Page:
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OpinionOpen Access

How much salt is sufficient?

Volume 9 - Issue 3

Amar Al Shibli*

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    • Consultant Pediatrician, Tawam Hospital, UAE

    *Corresponding author: Amar Al Shibli, FRCPC, Consultant Pediatrician, Tawam Hospital, UAE

Received: September 27, 2018;   Published: October 03, 2018

DOI: 10.26717/BJSTR.2018.09.001817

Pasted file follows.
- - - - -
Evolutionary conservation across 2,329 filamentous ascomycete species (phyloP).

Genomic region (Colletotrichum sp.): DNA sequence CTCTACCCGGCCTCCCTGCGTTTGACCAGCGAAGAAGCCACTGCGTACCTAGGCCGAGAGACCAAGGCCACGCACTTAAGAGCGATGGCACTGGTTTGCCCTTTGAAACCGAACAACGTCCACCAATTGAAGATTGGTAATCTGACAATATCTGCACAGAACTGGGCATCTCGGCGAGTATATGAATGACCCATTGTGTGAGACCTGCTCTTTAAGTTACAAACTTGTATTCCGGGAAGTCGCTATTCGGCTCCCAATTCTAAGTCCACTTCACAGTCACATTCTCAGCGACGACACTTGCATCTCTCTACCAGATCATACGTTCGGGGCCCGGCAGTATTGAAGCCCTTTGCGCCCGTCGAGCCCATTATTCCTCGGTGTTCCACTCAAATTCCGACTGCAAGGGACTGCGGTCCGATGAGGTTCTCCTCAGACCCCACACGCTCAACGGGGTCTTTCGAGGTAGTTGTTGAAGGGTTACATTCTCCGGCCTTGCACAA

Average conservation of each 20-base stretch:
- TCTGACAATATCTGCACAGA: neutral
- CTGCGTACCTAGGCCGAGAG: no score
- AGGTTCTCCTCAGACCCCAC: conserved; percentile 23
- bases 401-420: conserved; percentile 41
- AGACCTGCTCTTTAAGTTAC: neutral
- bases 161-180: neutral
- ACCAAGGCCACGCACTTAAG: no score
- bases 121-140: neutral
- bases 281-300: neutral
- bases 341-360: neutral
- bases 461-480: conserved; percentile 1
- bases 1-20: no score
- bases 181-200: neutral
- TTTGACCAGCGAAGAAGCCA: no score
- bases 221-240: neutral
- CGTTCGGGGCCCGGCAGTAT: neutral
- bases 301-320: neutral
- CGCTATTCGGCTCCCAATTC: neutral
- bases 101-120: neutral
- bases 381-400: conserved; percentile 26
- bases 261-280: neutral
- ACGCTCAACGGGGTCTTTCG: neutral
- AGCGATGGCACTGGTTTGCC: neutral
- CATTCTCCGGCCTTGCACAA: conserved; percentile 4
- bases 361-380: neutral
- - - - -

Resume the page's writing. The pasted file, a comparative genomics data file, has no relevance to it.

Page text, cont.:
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Most of the guidelines and textbooks are still recommending hypotonic maintenance fluids for pediatric patients based on Holliday-Segar method. Maintenance intravenous (IV) fluids are designed to maintain homeostasis. There is risk of iatrogenic hyponatremia with hypotonic intravenous (IV) maintenance in otherwise normal children. Administration of hypotonic IV fluids is a major risk factor for developing hyponatremia in hospitalized euvolemic children who are dependent upon parenteral fluid therapy. The risk will increase significantly in those with the risk of Syndrome of Inappropriate Antidiuretic Hormone Secretion (SIADH). The estimated incidence of clinically significant, symptomatic cases of hospital acquired acute hyponatremia is relatively low (0.07%). Severe hyponatremia (< 120 mmol/l) has been reported to be associated with increase in the cost of stay, morbidity and mortality

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